Factors that could be worsening your spring allergies
Tomorrow is set to be the first day of spring, which is fantastic news for most, but for those suffering from spring and summer allergies, it’s a time to mentally prepare for endless bouts of sneezing fits, runny noses and puffy eyes. However, according to experts from the American College of Allergy, Asthma and Immunology, many people are actually doing things that could be making their allergies worse! Simply changing a few habits and getting the right medicine could mean that spring doesn’t have to be an annual nightmarish experience.
Eating seasonal fruit and veg
These days we can get most fruits all year round, but there are certain types that are more prevalent during spring and summer than other times. Although food allergies can be extremely serious, some people can have much milder reactions to seasonal fruits and vegetables and this is known as pollen food allergy syndrome, which is when people have oral allergies to foods that have similar protein to specific types of pollen that are known to cause inhaled allergies. So, for example, a person with an allergy to grass pollen may experience tingling or itching of the lips or mouth when they eat certain types of fruits because of protein similarities. The key is to identify the fruits that cause you to experience an allergic reaction and cut them out of your diet, or simply eat it in a form. Although most of these allergies are light and shouldn't lead to anything more than discomfort, some people can develop reactions that are more serious.
You may also want to consider doing a food allergy test to help you get a more complete idea of which foods could be placing you at risk, although if your allergies are serious, you should always ask the advice of a doctor.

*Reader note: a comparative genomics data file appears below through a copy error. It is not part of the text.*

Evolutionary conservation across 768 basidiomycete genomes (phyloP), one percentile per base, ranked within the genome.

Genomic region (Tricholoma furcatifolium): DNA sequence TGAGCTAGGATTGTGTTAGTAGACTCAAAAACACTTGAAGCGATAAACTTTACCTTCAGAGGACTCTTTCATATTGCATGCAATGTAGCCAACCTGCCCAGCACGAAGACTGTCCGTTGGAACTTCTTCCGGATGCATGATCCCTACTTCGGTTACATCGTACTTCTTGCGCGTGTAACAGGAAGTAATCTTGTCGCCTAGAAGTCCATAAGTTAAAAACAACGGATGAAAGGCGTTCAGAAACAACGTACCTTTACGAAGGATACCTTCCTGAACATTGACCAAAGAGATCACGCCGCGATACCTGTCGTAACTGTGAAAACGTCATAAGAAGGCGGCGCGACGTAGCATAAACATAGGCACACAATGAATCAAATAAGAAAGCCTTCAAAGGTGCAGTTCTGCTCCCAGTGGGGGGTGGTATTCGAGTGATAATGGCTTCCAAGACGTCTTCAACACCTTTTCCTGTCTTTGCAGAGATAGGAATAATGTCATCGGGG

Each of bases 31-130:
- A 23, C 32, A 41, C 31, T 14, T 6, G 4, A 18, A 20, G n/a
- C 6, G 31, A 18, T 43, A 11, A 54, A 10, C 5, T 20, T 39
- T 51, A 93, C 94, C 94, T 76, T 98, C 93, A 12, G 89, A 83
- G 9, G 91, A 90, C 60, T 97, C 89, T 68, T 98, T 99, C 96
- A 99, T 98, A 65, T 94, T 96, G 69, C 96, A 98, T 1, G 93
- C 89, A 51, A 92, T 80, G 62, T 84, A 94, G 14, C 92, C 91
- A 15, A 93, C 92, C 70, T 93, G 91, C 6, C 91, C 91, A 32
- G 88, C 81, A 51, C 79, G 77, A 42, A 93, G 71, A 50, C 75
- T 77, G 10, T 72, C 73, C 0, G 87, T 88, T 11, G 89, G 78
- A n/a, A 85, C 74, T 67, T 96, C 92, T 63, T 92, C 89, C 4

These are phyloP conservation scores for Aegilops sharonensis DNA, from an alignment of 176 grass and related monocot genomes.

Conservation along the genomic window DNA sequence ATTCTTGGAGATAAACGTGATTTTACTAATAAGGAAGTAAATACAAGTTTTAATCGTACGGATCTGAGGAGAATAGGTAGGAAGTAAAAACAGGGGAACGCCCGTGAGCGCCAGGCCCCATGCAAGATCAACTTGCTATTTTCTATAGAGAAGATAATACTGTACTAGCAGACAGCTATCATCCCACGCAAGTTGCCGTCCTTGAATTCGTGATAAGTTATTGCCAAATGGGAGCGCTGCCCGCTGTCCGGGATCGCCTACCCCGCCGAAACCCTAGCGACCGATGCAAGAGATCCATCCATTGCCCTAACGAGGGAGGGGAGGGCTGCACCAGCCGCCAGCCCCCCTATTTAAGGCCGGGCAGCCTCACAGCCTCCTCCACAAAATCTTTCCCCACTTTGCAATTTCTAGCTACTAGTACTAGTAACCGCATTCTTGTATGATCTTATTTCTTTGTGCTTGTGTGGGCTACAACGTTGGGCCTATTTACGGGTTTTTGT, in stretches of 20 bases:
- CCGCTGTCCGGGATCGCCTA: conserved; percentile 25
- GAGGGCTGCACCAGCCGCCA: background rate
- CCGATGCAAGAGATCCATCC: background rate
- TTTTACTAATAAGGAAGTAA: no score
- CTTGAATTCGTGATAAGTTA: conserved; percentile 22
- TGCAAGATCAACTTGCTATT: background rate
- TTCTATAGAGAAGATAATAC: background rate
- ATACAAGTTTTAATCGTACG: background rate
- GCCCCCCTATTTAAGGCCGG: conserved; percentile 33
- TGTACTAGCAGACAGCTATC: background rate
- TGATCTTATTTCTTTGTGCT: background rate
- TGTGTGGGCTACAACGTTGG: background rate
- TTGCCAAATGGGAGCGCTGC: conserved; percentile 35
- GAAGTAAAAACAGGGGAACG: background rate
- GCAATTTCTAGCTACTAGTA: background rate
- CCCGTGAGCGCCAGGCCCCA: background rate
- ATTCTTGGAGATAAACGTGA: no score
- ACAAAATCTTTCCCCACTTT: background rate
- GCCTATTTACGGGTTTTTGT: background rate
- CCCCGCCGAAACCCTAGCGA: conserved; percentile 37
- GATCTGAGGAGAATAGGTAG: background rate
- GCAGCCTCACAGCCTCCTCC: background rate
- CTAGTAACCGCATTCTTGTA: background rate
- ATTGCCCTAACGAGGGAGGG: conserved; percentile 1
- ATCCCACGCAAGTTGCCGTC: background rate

Not using the right type of air filter
In the UK there isn’t much emphasis on the use of air filters, the Allergy UK actually has a list of different types of air purifiers that you can use to reduce the prevalence of inhaled allergies and in particular, seasonal pollen allergies. The charity recommends that people take into consideration the size of the room they are looking to use it in to ensure that it provides the most benefit. It’s also important to ensure that you change the filter when required, to ensure that the purifier is always working to its full potential.
Self-medicating and not getting the right treatment
Many people with seasonal allergies often turn to self-medicating as a way to provide them with quick relief. Although this may be sufficient in most cases, it may be that you may respond better to a different type of allergy treatment, so if you find that your allergies aren't sufficiently under control it’s a good idea to pay a visit to your doctor so that the right type of treatment can be recommended for you.
It’s lovely to have windows open during a hot summer’s day, in particular after the stuffy winter months mostly spent indoors. However, having the windows of your home or car open could be exposing you to more elements. Although it’s not really natural to keep yourself shut indoors all day, you could make sure that you dust and vacuum your house on a regular basis to help eliminate any pollen that may have settled. You could also run your air purifier at times when the windows aren’t open to deal with any allergens that haven’t settled.